This interview was conducted and written by Ruby Barcklay and appeared first on Berkeley Lab’s internal website.
Scientists in the Earth & Environmental Sciences Area (EESA) are tackling some of the most pressing challenges of our time in order to enable sustainable stewardship and judicious use of the Earth’s resources. To achieve this, EESA’s Climate and Ecosystem Sciences and Energy Geosciences Divisions are advancing new insights about and capabilities to monitor and predict multi-scale Earth system behavior. Associate Lab Director Susan Hubbard discusses the Area’s mission and priorities.
How does EESA support the Lab’s mission?
EESA’s strategic vision is to simultaneously advance environmental sustainability and energy security. Our vision is motivated by the recognition that sustainably meeting the water, energy, environmental quality and food needs of a growing population—given Earth’s finite resources and a changing climate—is one of the greatest challenges of the 21st century. Aligned with Berkeley Lab’s mission to bring science solutions to the world, EESA researchers iterate between basic and applied Earth and environmental science approaches to tackle these challenges.
Over the past 40 years, EESA’s scientific discoveries and technologies have been used to advance the nation’s nuclear waste storage, geological carbon sequestration, and clean geothermal energy strategies. Our scientists have developed new insights about climate change and new capabilities to predict the influence of gradual and abrupt disturbances on ecosystem and watershed behaviors.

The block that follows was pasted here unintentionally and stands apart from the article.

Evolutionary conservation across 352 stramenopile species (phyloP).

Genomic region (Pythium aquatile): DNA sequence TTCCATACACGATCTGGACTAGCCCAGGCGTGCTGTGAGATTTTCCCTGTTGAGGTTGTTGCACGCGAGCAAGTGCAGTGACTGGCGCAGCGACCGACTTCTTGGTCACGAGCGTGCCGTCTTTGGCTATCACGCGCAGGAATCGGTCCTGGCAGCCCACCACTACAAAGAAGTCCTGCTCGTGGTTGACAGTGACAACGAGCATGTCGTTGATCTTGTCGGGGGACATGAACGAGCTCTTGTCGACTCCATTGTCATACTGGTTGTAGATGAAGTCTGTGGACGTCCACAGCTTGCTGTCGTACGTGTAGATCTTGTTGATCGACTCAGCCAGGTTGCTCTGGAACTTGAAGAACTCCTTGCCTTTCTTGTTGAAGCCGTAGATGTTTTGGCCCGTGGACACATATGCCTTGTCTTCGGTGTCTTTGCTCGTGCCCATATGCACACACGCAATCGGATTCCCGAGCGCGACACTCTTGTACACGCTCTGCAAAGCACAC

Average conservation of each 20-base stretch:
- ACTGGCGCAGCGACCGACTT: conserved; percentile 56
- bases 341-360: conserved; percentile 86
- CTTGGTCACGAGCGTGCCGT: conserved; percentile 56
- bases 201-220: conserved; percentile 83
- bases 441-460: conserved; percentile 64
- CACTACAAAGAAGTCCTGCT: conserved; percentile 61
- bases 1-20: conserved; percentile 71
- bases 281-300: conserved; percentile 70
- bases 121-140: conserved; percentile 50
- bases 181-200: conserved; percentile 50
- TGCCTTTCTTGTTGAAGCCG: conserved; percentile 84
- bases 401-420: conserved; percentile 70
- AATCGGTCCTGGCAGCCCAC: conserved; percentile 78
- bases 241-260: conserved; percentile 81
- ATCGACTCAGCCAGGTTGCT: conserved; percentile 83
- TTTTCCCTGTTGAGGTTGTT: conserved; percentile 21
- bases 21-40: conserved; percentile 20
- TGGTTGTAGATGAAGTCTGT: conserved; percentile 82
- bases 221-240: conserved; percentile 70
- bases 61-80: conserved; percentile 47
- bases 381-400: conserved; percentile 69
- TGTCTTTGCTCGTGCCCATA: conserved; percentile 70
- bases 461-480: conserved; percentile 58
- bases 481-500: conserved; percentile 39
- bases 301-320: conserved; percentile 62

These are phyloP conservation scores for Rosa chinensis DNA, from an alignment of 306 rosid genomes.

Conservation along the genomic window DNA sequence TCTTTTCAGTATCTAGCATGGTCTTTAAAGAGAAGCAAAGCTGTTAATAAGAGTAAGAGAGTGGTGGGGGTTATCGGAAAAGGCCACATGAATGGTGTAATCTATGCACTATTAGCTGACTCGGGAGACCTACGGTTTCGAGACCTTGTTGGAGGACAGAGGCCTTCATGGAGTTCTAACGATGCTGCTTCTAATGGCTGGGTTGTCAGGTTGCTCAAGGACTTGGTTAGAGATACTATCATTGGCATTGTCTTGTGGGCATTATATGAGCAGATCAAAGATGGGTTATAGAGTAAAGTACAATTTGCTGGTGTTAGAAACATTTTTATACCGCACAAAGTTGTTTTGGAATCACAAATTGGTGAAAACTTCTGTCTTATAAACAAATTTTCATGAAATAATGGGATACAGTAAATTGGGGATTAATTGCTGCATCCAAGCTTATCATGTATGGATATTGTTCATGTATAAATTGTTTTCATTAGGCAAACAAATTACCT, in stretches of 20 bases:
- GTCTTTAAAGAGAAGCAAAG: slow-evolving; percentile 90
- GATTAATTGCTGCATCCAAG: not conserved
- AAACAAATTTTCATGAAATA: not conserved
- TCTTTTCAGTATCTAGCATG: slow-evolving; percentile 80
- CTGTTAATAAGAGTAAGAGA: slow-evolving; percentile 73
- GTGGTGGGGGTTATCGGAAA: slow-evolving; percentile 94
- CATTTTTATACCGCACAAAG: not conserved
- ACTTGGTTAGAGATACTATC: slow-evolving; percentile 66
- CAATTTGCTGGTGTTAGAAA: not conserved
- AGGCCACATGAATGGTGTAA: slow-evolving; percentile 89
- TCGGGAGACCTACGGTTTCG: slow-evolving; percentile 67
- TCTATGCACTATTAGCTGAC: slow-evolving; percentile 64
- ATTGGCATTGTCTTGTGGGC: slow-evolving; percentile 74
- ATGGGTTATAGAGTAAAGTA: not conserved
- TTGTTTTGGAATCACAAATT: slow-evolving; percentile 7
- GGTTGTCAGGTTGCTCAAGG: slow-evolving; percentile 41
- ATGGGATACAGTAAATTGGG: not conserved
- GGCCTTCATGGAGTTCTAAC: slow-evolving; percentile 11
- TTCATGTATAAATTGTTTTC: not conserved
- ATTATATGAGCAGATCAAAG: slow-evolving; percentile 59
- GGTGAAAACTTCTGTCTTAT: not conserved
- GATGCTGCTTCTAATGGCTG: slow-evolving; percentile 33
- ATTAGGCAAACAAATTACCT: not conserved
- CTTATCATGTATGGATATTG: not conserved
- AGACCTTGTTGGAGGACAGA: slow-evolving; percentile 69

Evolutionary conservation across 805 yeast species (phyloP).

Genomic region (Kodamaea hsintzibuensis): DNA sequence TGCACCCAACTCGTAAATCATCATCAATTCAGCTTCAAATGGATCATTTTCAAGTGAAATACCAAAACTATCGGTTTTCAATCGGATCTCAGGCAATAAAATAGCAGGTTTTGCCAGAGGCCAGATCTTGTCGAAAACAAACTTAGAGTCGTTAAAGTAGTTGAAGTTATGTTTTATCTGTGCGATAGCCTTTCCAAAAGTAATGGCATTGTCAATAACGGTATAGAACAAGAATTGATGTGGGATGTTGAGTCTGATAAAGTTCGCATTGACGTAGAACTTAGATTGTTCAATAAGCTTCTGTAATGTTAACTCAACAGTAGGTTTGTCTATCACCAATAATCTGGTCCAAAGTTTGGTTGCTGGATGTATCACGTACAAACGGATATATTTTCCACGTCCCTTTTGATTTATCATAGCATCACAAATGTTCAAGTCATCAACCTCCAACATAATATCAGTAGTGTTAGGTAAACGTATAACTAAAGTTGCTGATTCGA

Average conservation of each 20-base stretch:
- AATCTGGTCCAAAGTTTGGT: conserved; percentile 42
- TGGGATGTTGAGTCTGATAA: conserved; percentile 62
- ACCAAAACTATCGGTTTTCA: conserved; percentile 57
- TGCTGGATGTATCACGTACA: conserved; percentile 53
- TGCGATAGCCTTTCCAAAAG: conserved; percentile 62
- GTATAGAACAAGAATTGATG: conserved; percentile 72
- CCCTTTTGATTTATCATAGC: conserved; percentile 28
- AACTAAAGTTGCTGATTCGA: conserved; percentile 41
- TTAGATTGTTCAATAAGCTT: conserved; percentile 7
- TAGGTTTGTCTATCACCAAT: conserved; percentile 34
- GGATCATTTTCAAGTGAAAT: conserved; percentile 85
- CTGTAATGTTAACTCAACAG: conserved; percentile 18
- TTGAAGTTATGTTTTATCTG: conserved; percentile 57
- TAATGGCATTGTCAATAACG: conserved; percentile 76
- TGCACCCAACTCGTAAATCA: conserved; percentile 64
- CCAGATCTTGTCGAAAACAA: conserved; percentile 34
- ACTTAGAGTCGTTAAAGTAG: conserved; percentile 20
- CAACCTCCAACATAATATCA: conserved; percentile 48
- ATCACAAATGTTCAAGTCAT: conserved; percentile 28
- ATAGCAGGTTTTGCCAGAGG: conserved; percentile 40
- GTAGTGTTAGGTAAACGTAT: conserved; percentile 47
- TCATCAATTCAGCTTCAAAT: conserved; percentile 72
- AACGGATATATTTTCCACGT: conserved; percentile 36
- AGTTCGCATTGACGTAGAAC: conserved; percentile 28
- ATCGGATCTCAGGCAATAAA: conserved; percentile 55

In general, our research seeks to quantify and predict how small-scale chemical, biological, hydrological, physical, and mechanical processes interact and influence larger Earth systems behaviors. We strive to understand how these complex interactions, which occur from molecular through landscape scales, will change over time or with manipulation.
We explore the ramifications of these changes for clean water, carbon sequestration, agriculture, and clean energy. We are increasingly exploring how to enhance the resiliency of Earth systems and associated resources.